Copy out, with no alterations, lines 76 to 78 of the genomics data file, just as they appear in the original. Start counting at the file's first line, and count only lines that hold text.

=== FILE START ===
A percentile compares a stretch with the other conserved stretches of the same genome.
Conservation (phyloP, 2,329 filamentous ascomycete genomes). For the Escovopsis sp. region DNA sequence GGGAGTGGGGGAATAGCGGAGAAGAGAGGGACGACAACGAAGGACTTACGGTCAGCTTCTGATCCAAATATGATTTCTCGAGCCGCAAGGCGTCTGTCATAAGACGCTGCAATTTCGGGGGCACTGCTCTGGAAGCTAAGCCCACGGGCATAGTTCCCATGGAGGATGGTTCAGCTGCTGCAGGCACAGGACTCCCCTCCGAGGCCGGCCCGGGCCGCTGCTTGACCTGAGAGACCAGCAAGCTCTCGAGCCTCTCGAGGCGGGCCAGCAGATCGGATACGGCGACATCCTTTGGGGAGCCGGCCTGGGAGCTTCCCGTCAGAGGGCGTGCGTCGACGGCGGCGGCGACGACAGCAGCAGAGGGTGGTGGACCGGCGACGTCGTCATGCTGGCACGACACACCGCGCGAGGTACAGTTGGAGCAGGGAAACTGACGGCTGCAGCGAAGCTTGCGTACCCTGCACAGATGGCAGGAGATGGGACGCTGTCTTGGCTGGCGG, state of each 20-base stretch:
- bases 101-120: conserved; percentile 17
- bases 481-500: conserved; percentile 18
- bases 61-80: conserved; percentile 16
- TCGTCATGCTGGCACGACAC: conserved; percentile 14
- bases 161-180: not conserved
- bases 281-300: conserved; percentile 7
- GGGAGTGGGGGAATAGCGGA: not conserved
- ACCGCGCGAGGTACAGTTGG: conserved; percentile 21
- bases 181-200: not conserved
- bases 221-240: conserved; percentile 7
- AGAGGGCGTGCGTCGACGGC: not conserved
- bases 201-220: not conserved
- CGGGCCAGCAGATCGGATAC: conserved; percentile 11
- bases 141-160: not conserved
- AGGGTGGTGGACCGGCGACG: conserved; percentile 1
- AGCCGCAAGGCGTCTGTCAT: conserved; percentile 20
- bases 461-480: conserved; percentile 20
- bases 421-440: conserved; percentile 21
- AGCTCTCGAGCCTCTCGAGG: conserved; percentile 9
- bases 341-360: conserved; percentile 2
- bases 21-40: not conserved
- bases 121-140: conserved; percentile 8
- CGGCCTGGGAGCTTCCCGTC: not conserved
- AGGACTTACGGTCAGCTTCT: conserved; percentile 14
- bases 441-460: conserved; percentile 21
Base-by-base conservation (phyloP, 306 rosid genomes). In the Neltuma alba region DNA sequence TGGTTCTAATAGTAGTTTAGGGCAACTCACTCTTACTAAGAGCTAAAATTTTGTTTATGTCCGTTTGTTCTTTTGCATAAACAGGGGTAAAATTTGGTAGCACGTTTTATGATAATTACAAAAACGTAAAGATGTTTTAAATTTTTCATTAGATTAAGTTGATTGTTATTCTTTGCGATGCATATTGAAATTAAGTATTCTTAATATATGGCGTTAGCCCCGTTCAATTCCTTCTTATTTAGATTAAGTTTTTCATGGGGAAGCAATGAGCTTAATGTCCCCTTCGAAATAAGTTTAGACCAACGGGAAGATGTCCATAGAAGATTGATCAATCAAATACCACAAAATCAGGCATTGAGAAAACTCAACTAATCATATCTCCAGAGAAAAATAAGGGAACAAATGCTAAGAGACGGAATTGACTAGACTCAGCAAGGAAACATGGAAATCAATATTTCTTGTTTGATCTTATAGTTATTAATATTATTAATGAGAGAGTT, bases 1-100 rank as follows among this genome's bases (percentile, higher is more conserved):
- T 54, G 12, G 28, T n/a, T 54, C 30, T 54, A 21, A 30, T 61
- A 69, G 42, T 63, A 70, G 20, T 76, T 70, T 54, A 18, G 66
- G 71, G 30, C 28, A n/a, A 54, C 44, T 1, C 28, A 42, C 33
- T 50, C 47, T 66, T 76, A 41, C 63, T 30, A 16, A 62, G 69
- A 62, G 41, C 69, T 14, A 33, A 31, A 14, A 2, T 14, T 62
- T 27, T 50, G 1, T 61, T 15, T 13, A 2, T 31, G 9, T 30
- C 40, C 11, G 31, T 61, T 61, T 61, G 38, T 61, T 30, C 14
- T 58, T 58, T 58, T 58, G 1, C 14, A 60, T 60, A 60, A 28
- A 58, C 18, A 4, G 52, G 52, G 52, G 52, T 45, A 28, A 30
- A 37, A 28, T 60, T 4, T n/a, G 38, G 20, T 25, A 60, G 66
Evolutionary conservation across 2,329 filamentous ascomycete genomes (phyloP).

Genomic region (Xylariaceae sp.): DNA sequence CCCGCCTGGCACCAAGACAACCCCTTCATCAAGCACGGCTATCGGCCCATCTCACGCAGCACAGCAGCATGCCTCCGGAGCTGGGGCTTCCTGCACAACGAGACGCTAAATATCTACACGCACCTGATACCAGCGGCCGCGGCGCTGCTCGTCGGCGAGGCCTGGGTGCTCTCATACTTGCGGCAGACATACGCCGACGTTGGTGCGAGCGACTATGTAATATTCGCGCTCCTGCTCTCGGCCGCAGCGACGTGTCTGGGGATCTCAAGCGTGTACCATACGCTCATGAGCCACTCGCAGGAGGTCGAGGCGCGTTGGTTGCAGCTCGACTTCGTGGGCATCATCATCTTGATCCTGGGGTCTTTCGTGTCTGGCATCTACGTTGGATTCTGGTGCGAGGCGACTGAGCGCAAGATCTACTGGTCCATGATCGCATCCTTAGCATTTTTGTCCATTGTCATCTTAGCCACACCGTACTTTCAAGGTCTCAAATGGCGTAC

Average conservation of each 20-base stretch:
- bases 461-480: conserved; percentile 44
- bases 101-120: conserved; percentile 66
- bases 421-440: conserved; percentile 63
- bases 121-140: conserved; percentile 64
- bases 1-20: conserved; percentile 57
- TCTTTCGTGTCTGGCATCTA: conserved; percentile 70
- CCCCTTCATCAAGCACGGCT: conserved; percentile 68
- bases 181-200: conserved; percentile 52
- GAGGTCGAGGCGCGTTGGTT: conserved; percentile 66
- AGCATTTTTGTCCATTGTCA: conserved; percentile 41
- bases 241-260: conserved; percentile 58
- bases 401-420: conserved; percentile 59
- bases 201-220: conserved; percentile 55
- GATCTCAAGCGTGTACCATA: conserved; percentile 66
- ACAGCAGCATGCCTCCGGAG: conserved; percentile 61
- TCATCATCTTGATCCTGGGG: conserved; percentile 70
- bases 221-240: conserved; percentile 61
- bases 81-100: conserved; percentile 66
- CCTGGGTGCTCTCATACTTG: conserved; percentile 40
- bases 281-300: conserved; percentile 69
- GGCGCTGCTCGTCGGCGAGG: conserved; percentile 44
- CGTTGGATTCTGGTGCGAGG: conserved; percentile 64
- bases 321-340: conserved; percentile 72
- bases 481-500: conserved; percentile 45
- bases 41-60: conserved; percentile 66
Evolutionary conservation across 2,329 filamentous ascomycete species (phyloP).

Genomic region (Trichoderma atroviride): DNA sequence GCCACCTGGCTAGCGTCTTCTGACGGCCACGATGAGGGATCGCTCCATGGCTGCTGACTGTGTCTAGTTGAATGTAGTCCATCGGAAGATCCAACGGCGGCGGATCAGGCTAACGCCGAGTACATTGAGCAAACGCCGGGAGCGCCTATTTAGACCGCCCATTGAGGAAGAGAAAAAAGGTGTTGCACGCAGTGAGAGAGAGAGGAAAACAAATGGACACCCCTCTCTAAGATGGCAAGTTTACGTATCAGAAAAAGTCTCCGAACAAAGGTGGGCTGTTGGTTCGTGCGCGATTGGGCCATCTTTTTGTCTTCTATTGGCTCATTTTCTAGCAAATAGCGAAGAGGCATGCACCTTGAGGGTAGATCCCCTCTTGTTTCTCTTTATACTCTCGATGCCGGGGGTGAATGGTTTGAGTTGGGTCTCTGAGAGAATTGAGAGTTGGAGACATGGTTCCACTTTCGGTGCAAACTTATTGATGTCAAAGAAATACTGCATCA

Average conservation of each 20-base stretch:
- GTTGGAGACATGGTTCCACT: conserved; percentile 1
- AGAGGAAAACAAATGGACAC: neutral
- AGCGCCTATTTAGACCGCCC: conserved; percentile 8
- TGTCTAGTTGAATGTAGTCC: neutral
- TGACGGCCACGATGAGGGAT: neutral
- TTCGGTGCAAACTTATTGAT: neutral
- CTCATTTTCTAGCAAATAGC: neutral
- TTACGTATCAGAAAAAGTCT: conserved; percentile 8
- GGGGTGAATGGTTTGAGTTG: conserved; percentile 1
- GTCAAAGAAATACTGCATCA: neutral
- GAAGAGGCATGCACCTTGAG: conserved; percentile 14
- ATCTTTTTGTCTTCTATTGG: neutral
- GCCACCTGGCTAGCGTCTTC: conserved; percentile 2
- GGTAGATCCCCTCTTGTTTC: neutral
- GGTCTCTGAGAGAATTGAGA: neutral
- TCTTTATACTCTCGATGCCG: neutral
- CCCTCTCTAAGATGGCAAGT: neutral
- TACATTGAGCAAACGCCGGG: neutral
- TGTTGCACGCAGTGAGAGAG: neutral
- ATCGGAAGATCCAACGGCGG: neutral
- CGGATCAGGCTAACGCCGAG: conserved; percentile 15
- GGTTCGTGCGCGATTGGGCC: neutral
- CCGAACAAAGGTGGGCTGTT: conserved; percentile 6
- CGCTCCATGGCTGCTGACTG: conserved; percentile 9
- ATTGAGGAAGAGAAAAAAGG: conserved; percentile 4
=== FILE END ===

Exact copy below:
- CTCATTTTCTAGCAAATAGC: neutral
- TTACGTATCAGAAAAAGTCT: conserved; percentile 8
- GGGGTGAATGGTTTGAGTTG: conserved; percentile 1